Monday, September 26, 2011

HPV - Cervical Cancer Causes

Cervical cancer is caused by persistent infection of human papillomavirus (HPV) oncogenic types (which could potentially lead to cancer). It has been proved that HPV is the absolute cause of cervical cancer - the prevalence rate in the world of cervical carcinoma was 99.7% *.

What is HPV? 
HPV is a very common virus. This virus-based DNA and genetically stable. This means the genetic stability of viral infection can be prevented through vaccination in the long term, unlike the influenza virus RNA-based, for example, are often changed and thus require regular vaccinations.

Oncogenic HPV and low-risk HPV
Every woman is at risk of oncogenic HPV infection, which can cause cervical cancer. Approximately 100 types have been identified. Forty-type attacks the genital area. Of the 40 type, 15 is an oncogenic type and can cause cervical cancer or precancerous lesions on the cervix surface .***

Globally, HPV type 16 together with the type 18 can cause 70% of all cervical cancer incidence. In addition, type 45 and 31 occupy the third and fourth types of HPV cause cervical cancer, while types 16,18,45 and 31 together are responsible for 80% incidence of cervical cancer worldwide .*

Transmission of HPV
Every woman is at risk of oncogenic HPV infection that can cause cervical cancer .**
HPV can be easily transmitted through sexual activity though the transmission does not depend on the existence of penetration but simply through the touch of the genital region skin (skin to skin genital contact).*

Thus every sexually active woman is at risk for cervical cancer. It is estimated that 50-80% of women may be exposed to HPV infection throughout their lives and 50% of these infections is oncogenic type .**

Towards the development of HPV Cervical Cancer HPV infection does not always develop into cervical cancer. Most HPV infections (between 50-70%) disappeared through natural immune response, after a period of several months to two years .*** However, cervical cancer can develop when an infection caused by oncogenic HPV types do not disappear.*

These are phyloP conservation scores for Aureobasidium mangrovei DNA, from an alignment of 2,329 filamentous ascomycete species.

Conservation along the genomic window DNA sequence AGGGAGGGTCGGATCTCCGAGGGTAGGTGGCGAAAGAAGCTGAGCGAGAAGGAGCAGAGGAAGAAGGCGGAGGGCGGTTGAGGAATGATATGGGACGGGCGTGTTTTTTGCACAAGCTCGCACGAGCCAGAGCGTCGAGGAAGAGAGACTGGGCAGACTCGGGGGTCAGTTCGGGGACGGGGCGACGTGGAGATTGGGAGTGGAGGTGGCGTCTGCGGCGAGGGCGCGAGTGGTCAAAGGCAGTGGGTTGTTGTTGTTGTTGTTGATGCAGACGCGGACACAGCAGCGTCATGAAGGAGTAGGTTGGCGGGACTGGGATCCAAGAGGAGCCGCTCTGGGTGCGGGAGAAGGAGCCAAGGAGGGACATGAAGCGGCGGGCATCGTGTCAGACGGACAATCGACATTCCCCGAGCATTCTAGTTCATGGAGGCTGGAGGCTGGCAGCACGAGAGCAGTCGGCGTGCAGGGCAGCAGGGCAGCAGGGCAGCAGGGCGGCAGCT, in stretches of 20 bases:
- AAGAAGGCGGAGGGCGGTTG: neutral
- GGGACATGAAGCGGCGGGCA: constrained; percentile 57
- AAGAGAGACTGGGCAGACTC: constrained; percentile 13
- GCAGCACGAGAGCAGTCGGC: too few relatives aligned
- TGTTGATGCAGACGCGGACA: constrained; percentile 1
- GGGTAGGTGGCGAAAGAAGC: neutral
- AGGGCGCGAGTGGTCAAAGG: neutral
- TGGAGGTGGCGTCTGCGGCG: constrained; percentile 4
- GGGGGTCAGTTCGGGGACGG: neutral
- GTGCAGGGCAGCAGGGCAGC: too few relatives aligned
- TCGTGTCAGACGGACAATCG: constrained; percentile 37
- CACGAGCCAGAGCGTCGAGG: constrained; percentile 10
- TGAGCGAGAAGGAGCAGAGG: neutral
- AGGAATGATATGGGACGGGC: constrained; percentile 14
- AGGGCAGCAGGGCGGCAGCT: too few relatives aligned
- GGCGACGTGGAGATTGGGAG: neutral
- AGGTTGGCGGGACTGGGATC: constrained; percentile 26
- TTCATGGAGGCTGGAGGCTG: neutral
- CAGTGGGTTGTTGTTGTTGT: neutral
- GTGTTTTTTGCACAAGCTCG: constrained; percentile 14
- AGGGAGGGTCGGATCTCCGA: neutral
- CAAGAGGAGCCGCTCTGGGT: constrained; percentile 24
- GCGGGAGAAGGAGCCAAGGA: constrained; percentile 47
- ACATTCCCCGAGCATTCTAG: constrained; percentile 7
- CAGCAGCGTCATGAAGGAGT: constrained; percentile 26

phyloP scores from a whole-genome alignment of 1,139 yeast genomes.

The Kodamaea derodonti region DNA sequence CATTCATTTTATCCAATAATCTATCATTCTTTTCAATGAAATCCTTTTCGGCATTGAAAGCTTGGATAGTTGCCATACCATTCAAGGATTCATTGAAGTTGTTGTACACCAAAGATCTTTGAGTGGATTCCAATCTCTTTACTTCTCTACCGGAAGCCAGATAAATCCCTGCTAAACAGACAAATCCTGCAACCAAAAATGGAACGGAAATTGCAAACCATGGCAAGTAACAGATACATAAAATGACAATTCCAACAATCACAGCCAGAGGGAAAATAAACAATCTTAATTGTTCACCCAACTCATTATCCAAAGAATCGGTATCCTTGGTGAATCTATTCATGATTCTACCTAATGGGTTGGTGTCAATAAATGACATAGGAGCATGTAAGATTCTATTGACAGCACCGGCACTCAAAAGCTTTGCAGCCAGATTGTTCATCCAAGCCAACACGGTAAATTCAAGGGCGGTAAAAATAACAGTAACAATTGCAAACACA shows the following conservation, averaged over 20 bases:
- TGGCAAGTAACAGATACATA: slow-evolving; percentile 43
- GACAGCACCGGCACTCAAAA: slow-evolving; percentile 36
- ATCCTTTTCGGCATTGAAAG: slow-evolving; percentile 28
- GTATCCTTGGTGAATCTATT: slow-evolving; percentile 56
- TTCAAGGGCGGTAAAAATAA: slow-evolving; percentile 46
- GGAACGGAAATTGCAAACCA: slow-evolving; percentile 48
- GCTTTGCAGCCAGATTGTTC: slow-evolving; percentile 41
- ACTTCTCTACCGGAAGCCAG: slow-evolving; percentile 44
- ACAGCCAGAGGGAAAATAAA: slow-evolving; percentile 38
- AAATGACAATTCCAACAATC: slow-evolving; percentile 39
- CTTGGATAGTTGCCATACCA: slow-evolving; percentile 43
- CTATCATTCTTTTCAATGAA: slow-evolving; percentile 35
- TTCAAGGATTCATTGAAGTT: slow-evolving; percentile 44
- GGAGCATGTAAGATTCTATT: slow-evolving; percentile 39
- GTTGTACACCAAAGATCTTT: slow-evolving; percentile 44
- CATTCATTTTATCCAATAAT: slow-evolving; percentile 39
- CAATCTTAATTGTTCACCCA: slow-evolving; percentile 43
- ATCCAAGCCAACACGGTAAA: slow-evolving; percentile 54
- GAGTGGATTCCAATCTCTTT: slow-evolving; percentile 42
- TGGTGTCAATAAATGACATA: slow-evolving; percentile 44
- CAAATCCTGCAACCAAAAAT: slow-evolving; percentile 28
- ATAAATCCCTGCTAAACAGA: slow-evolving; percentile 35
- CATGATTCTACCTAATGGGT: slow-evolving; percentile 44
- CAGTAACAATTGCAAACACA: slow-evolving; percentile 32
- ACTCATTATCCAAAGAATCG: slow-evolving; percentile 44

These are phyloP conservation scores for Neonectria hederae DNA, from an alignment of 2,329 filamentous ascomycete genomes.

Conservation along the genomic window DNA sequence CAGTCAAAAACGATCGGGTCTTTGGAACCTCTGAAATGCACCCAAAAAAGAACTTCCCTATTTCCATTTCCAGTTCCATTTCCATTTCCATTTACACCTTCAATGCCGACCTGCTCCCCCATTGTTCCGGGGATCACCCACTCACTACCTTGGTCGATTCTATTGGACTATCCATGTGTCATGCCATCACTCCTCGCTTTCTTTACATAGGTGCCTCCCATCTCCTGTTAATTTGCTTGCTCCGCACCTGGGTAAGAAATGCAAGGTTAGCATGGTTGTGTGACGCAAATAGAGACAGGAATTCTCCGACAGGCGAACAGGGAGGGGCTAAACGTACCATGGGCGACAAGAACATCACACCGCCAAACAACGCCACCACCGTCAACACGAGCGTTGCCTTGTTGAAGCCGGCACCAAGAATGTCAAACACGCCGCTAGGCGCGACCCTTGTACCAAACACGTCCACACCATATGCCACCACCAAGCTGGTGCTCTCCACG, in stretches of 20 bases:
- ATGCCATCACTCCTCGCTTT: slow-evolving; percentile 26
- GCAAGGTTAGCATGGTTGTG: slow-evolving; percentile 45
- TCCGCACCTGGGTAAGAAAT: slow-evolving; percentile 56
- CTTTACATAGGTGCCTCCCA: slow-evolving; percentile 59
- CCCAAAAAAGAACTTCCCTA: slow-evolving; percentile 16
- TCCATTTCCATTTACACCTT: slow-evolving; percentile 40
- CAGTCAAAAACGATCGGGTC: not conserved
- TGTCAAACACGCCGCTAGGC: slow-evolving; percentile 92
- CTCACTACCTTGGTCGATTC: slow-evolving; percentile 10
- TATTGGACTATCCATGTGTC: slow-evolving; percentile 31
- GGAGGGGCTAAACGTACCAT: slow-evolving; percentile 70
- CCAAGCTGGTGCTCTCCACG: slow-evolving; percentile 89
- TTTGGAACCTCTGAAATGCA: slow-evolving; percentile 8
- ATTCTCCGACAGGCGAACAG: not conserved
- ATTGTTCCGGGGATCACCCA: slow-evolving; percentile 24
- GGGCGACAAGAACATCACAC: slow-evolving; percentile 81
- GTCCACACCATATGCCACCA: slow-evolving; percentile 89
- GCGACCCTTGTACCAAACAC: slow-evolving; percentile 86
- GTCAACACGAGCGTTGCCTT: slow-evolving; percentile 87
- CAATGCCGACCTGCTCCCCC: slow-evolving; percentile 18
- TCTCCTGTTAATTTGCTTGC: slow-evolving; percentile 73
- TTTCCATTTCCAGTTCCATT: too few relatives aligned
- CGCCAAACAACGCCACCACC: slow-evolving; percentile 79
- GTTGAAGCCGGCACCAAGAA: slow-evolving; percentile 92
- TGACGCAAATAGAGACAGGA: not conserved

In a broad sense, it is estimated that of every one million women infected with oncogenic HPV types, almost 10% (100,000) will be pre-cancerous changes in cervical cells (cervical dysplasia). Of that number, about 8% (8000) would have precancerous changes in cells - cells found on the surface of cervical (carcinoma in situ), of that number, 20% (1,600) will continue to develop into cervical cancer if left .*

The development of oncogenic HPV infection to cervical cancer can occur when there is a persistent infection of some cells contained in the cervix (flat or oval epithelial cells in the cervical transformation zone). Cells - these cells are very susceptible to HPV infection and when infected, will double, growing beyond reasonable limits and loses its ability to correct genetic abnormalities.

This will change the arrangement of cells in the cervix. HPV virus will mix with a warning system that triggers an immune response that should destroy the abnormal cells are infected by the virus. The development of abnormal cells in cervical epithelium may develop into pre-cancer called cervical intraepithelial neoplasia as well as (CIN).

If notice of persistent oncogenic HPV infection is found three major patterns in pre-cancerous, starting with infection of the cells and the development of cells - abnormal cells that may progress to intraepithelial neoplasia and eventually become cervical cancer.

Detection of HPV 
Genital HPV infection can be recognized SCARA diarea but can be diagnosed clinically with certainty through method - molecular detection methods.

As well as the immunology of HPV 
The key to the development of cervical cancer is persistent infection (persistent) of the type - the persistence of oncogenic HPV types is an opportunity for the occurrence of malignancy (cancer). It is estimated that HPV oncoprotein mixes with the natural immune response and programmed cell death, cell growth rate to be increased, and the cell - the infected epithelial cells become more susceptible to secondary triggering factors that can damage cells and progress to cancer .*

If a woman has been infected by HPV, not necessarily going to make a woman immune to subsequent infection .**

The vaccine will make the immune system to recognize and neutralize the virus at once the virus enters the body through acquired immunity.

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